This year, the NCAA is expected to reconsider a widely debated policy that would allow Division-I schools to offer additional stipends to their Student-Athletes
Generously Compensated Students Do Not Need Expensive Additional Stipends
Division-I athletes choose an active lifestyle oriented towards their sport and are currently provided with ample financial compensation; these individuals receive free room and board, in addition to a cost-free tuition and do not need an additional $2000 stipend. Being exempt from these expenses is a privilege, not a right, and funds should not be abused to accommodate students beyond their needs.
For the last 40 years, D-1 athletes have been at a significant financial advantage, enjoying free apparel, transportation, meal plans, housing accommodations, books, medical attention and tuition all free of charge. National Collegeiate Athletic Association President Mark Emmert’s plan increases the scope of these benefits and also imposes stress on university budgets. In a September 2013 USA Today article, Rutgers athletic director Julie Hermann said, “Tuition is going up already $8,000 a year, and now you’re adding $400,000 [in stipends],” expressing the irony and insensibility of such a decision.
Under Emmert’s proposal, athletes will be endowed with extra funding while the remaining student body will continue to struggle with ever increasing education costs. Boise State University president Robert Kustra urged proposal advocates to compare the supposed lack of support for student athletes to that for non-athletes “who are making minimum wage, collecting tips [and] trying to find their way into their next semester.”
While D-1 players should undoubtedly be rewarded for their efforts, a decision that expands the fiscal gap and reinforces double standards is both unwarranted and illogical. Current benefits are not only adequate, but also generous. Stipend or not, athletes should rejoice in the freedom of getting a full scholarship to do what they love.
— Morgan Jong
Payment Plan Unfairly Benefits Wealthy Sports-Oriented Universities
Finances are one of the primary factors student athletes consider when choosing which university to attend. Adding a stipend to a full-ride scholarship would cause student athletes to seek out schools that offer the most money in their package. Institutions that devote more money to athletics will be able to offer higher stipend amounts, creating an unfair advantage in attracting their pick of players.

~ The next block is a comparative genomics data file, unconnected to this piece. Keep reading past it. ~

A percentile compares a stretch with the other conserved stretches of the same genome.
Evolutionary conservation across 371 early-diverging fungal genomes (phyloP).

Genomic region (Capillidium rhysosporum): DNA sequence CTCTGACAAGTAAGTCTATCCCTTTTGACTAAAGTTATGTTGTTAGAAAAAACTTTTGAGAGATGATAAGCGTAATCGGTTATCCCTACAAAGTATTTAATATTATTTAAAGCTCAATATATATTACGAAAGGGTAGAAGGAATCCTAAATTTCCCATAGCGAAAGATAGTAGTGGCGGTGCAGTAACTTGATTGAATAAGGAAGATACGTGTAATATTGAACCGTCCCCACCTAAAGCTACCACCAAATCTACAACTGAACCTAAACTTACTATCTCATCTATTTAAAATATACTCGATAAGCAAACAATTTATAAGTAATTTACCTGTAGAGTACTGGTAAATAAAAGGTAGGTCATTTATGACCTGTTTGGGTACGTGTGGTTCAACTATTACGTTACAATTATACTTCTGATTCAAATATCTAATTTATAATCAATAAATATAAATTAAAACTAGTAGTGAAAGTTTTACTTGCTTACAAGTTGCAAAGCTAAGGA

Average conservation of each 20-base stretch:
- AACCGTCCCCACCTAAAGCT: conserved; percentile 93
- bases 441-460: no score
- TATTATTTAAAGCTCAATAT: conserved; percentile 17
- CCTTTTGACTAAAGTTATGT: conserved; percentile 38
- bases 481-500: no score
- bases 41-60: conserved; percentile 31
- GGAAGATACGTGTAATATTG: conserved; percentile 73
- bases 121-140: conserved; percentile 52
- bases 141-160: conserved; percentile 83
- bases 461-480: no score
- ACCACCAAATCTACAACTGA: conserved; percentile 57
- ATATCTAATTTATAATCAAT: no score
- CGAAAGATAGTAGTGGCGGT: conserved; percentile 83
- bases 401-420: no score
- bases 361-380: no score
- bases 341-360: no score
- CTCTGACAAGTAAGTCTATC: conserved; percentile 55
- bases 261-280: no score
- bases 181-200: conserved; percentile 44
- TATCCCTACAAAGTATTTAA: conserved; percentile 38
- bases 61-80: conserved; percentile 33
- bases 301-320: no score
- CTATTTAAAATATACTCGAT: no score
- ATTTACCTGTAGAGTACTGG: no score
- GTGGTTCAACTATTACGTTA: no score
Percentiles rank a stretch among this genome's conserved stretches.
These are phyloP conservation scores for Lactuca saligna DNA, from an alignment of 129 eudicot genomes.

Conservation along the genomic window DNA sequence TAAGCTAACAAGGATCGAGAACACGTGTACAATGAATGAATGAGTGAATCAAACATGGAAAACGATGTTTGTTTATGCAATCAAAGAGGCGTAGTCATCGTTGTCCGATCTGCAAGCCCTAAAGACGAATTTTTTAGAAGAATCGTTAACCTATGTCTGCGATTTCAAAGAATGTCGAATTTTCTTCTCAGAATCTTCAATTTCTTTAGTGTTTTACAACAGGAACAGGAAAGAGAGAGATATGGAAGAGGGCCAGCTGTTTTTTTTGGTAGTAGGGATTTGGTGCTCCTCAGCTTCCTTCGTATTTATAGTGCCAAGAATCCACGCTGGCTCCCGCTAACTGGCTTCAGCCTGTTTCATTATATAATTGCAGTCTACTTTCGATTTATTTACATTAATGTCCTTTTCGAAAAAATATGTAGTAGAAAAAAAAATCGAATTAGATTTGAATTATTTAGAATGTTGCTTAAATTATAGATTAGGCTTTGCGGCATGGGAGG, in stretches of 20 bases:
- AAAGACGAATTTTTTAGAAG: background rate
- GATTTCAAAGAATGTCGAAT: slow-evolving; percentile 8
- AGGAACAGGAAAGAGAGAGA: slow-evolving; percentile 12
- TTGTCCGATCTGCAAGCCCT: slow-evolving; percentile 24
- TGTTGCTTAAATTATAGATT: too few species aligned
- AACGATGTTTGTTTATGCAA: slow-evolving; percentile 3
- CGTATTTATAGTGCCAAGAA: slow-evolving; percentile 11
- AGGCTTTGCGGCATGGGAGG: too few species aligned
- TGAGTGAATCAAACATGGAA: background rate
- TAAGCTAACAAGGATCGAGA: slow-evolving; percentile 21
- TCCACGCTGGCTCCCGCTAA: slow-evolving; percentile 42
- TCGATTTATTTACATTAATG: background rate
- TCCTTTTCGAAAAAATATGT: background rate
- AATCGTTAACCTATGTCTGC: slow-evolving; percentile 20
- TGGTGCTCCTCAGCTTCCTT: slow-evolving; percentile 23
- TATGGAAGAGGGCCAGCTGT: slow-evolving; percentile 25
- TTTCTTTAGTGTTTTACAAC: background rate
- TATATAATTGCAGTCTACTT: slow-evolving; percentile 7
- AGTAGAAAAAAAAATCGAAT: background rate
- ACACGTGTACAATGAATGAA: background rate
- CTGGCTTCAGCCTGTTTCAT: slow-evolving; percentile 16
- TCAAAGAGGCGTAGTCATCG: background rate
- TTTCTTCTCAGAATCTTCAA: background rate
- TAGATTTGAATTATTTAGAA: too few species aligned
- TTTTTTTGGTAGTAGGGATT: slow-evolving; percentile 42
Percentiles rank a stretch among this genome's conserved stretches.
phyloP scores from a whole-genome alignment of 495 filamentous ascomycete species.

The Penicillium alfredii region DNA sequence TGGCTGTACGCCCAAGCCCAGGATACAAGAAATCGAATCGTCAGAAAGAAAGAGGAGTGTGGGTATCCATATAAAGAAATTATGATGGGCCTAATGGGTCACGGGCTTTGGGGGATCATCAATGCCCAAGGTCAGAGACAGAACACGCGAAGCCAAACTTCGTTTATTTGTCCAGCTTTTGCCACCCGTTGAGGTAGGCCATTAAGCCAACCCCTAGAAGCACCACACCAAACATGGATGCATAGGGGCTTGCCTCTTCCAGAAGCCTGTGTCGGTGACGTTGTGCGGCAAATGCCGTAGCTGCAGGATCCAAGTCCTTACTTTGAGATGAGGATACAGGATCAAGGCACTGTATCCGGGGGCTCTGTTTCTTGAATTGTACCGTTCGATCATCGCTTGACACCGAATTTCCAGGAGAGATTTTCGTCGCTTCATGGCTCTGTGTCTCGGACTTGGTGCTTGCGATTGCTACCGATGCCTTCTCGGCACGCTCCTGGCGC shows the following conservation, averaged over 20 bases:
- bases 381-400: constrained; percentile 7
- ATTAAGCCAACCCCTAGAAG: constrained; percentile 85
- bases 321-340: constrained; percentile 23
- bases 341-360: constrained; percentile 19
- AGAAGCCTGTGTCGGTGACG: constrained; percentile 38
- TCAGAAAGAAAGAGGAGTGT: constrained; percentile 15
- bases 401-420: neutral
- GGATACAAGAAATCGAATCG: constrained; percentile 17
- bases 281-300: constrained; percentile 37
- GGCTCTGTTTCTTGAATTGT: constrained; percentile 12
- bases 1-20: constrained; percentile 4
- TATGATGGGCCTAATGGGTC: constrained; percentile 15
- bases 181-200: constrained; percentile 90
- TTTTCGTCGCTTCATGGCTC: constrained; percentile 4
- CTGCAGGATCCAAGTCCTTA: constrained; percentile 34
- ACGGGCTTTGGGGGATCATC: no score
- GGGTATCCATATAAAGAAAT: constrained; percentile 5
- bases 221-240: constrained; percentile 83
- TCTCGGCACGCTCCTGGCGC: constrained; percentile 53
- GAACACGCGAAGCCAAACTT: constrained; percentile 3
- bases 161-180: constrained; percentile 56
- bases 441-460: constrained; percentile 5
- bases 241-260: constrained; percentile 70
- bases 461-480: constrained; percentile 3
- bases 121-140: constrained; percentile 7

If approved, the policy would have each university create a stipend based on the “full” cost of attendance and would need to determine how much students spend on items like toiletries or gasoline. National Collegiate Athletic Association President Mark Emmert estimated that the “full cost” amount could range up to $6,000. Without a universal formula to fairly calculate the “full” cost, wealthier schools could manipulating the stipend as an extra incentive to attract athletes.
Finding the money to pay for it also presents challenges. Schools have limited funding set aside from their budget for sports. Sidney A. McPhee, head of the NCAA’s Student-Athlete Well-Being Working Group, noted that the less wealthy Division 1 colleges would not afford the additional costs and major conferences would gain an even greater advantage. USA Today found that of the top 100 of 227 public D-1 schools, only 22 were able to generate revenue, with the remaining not even being able to cover their operating expenses.
Adding an unregulated stipend will cause student athletes to attend wealthier D-1 schools, taking attention away from the less wealthy schools’ athletes hoping to take their sports career further. Schools without these potential star athletes end up not having the media that pays for their athletic programs, widening the gap between universities that make money and those that are losing it.
— Derek Ung
College Athletes Deserve Rewards for Balancing Academics and Sports
Collegiate athletes have an extremely time-consuming and physically demanding lifestyle. An additional stipend is well deserved and would reward athletes for the long and strenuous hours they put into school and sports.
According to two separate surveys conducted by the National Collegiate Athletic Association in 2008 and 2011, student athletes consistently spend just as much time on their sport as students do on their full-time jobs. A large number of Division I athletes across multiple sports invest over 40 hours per week competing, practicing and in the training room. The survey explains that this average does not account for coaches’ unofficial demands, which further increases their time commitment.
Yet unlike individuals who work full time, these athletes also balance schedules as full-time students. Because busy schedules prevent most student athletes from getting jobs, the stipend would be a valuable tool to help students pay for groceries, simple dates and maintain a relatively normal college experience.
Although some D-I athletes leave college debt-free due to scholarships, they generate a lot of revenue for the NCAA and are entitled to a cut. The Pac-12 has made a 12-year, $2.7 billion television deal with ESPN and FOX. According to ESPN, in 2008 alone, some schools made upwards of $123,769,841 from athletics. Yet athletes do not see a dime of this money, and under NCAA policy, are unable to profit even from their own signatures.
The monetary impact of student athletes is not negligible. These athletes spend long hours playing for their schools, and it is about time they received adequate compensation.
— Alia Bales